Jeremy G. suffered severe paralysis in an automobile accident at the age of 69. His only way of communicating was through a blinking system established through the help of a speech therapist, whereby he answered questions “yes” and “no.”  Jeremy had a prior will which benefitted his estranged wife. Using the blinking system, Jeremy’s lawyer drafted a will benefitting his siblings and omitting the estranged wife. Will the new will be valid or will the estranged wife take under the earlier will if she attempted to probate it?

A valid will must express the intentions of the Testator, the person making the will. The Fort Worth Court of Appeals found in a similar case, Estate of Luce, No. 02-17-00097-CV, 2018 WL 5993577 (Tex. App. – Fort Worth Nov. 15, 2018, no pet.) that the blinking system was sufficient to establish the Testator’s wishes.  Therefore, Jeremy’s lawyer could draft a will based on Jeremy’s answering the lawyer’s questions through the blinking system.

Generally speaking, a valid will must be signed by the testator. However, Texas Estates Code, Section 251.051(2)(B) provides that a designated proxy may sign for the Testator, as long as the proxy signs in the Testator’s presence. Therefore, Jeremy, using the blinking system, could designate a person to sign his will for him.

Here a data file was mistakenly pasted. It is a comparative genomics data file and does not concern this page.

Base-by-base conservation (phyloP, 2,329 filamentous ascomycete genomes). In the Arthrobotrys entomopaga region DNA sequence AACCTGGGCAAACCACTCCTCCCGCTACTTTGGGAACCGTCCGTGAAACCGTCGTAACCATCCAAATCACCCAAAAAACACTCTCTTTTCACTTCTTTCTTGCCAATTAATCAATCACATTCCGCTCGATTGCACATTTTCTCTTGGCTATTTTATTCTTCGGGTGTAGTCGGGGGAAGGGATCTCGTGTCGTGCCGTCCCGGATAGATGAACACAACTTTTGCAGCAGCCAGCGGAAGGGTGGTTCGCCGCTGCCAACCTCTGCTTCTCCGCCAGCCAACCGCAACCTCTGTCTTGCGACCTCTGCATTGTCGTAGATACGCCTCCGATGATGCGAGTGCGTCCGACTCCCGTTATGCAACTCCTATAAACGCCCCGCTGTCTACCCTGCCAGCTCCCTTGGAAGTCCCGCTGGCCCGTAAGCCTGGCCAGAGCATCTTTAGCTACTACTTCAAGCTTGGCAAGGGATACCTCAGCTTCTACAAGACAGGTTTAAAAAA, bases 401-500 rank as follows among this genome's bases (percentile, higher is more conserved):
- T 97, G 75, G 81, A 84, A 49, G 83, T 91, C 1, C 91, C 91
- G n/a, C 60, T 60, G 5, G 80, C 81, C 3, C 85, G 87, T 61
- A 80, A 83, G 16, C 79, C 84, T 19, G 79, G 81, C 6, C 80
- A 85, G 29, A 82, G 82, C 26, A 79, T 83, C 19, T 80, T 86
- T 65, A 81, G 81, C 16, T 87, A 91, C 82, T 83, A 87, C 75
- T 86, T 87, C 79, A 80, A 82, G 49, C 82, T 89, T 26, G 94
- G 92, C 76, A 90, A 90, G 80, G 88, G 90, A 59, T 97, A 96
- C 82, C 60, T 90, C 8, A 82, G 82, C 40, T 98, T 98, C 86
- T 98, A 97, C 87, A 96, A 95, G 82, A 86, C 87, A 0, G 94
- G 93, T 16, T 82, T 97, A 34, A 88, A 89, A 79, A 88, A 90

In order for the self-proving affidavit of a will to be effective, a notary public must sign the will. The self-proving affidavit allows the will to be probated without having to bring the witnesses in to testify in court. The Fort Worth court in Estate of Lucefound that the Texas Government Code, Section 406.0165, authorizes a notary to sign a document, if directed to do so by a person who is unable to sign.

As with any will, Jeremy must have the mental capacity to make the will. If, as would be anticipated, the estranged wife, challenges the new will based upon undue influence, whether Jeremy’s siblings subverted his true desires through influence over him in making this will would become relevant.    

Sandra W. Reed is an attorney with Katten & Benson, an Elder Law firm in Fort Worth. She lives in beautiful Somervell County, near Chalk Mountain.